Unger and Hochman are with Keller Williams Cityside in Smyrna. They reported Friday they have collected 107 checks along with some cash donations. Another 11 people have donated using PayPal transactions on the website they have set up, jrchomefund.org.
A woman from Minnesota read about Chambers’ plight and offered to set up the website for free, Unger said.
Donations have ranged from $10 sent in by an elderly World War II veteran to a $2,000 check sent from a family trust in Naples, Fla.
United Community Bank on Cherokee Street in Marietta has set up an account free of charge for the JRC Home Fund, Unger said.
“One-hundred percent of the donations are going into this account to be used solely for the purpose of housing for John Chambers,” Unger said. “Our mission is to help him get a house, to replace a lost home if we can’t get the home back that he lost.”
The only expenses the nonprofit will incur is the 1.7 percent charge by PayPal for each donation made through the website, she said.
Unger said some who have donated are dog lovers motivated by the thought of helping not only a veteran but his loyal canine friend.
One anonymous cash donation came in the mail with a card, the cover of which had a picture of a collie similar to Scout.
“I saw the article and I was so touched that you would not leave your dog,” wrote the donor, who signed only with her first name, Diane. “Quite a man. I want to be one of the hundred that help you keep your home. I am proud of you. I hope it helps. Diane.”
Housing situation still in limbo
Chambers is still living in a local motel, though he is now paying for it himself with help from friends.
On Wednesday, his longtime friend, Carl Parsons, returned to Marietta following an extended period doing military contract work in Kuwait.
Parsons said he kept in contact with Chambers by phone during his year-long spate of homelessness.
“John’s in much better spirits now,” Parsons said. “When I was in Kuwait I’d call him once every couple of weeks or so, and things were pretty bleak. I told him to hang in there and I’d try to send him some money when I could, to make sure he had food.”
Chambers has also qualified over the past two weeks for Section 8 housing vouchers offered by the U.S. Department of Veterans Affairs through the Marietta Housing Authority.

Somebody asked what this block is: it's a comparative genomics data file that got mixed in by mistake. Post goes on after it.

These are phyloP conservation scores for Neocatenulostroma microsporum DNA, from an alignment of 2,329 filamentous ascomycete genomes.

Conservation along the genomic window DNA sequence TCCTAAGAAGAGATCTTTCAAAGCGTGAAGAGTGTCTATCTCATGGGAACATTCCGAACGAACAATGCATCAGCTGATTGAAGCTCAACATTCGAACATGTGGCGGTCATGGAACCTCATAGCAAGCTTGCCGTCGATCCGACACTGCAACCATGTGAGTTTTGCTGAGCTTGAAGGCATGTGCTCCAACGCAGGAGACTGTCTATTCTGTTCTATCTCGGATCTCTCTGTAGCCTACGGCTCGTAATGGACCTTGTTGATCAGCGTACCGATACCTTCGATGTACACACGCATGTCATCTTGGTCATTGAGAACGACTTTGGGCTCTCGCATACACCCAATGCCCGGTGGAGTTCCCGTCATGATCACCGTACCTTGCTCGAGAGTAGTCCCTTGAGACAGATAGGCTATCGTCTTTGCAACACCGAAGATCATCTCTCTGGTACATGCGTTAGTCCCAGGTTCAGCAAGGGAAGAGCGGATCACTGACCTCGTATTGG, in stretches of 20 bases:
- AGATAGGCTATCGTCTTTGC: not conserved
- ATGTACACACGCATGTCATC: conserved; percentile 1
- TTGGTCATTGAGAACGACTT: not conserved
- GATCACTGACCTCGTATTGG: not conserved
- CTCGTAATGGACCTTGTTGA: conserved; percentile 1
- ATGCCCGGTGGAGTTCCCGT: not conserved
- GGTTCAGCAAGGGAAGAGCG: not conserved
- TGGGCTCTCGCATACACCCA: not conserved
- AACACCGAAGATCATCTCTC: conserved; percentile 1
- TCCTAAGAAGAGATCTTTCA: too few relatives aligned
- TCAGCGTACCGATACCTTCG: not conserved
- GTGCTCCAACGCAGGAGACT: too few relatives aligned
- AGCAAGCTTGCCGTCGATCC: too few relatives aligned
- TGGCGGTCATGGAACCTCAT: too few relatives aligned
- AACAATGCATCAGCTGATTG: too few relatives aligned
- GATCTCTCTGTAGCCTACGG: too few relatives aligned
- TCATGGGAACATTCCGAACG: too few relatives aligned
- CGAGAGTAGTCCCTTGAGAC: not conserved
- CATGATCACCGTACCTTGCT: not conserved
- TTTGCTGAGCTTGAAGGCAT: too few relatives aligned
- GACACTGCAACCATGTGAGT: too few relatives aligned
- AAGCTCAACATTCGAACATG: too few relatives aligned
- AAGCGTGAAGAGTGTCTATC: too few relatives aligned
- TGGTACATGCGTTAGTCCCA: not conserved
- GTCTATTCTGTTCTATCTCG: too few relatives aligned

But he is reluctant to accept the vouchers, which are in limited supply. In fact, the Housing Authority only had a few left when news about Chambers broke on Jan. 9.
“I told her I have a car and have been sleeping in it,” Chambers said of his conversation with the VA representative. “I told her if there’s another veteran out there that’s sleeping on the sidewalk that needs a place, they should give it to him.
“I have a problem, to be honest with you, taking a voucher that somebody else might need more. They insist there is no other vet out there sleeping on the street and I kind of wonder how they know that.”
So, he intends to live in the motel for a bit longer, while continuing to keep up his legal fight.
If he has to move into government-subsidized housing, he said he will reconsider it later.
“That’s good news, that I qualified for the vouchers, but I still want my house back,” Chambers said. “Like I’ve been telling people, it hasn’t been horrible living in my car. I’ve had my solitude and my peace. This has kind of been my safety zone, my safety place. I love camping and things like that, so it’s like being in the outdoors.”
As for all of the media attention since the MDJ shed light on his story, Chambers said he’s still a bit dazed by it all.
“I feel like Forest Gump. It’s crazy,” he said. “All of a sudden I’m important and I don’t feel important. I sort of understand, but there’s a lot of people out there like me. I’m being singled out. I just don’t feel that special. Until all this I had a boring life. Until this happened my excitement was sitting in the car and listening to the Braves game on the radio.”
Want to help?
There are several ways to donate to the JRC Home Fund, a nonprofit set up for John Chambers, a homeless Vietnam veteran who lost his house in Marietta to foreclosure and is now living in a local hotel.
* Go to website and use PayPal: jrchomefund.org
* Contact via email: firstname.lastname@example.org
* Snail mail address: 4290 Bells Ferry Road Suite 134-223 Kennesaw, GA 30144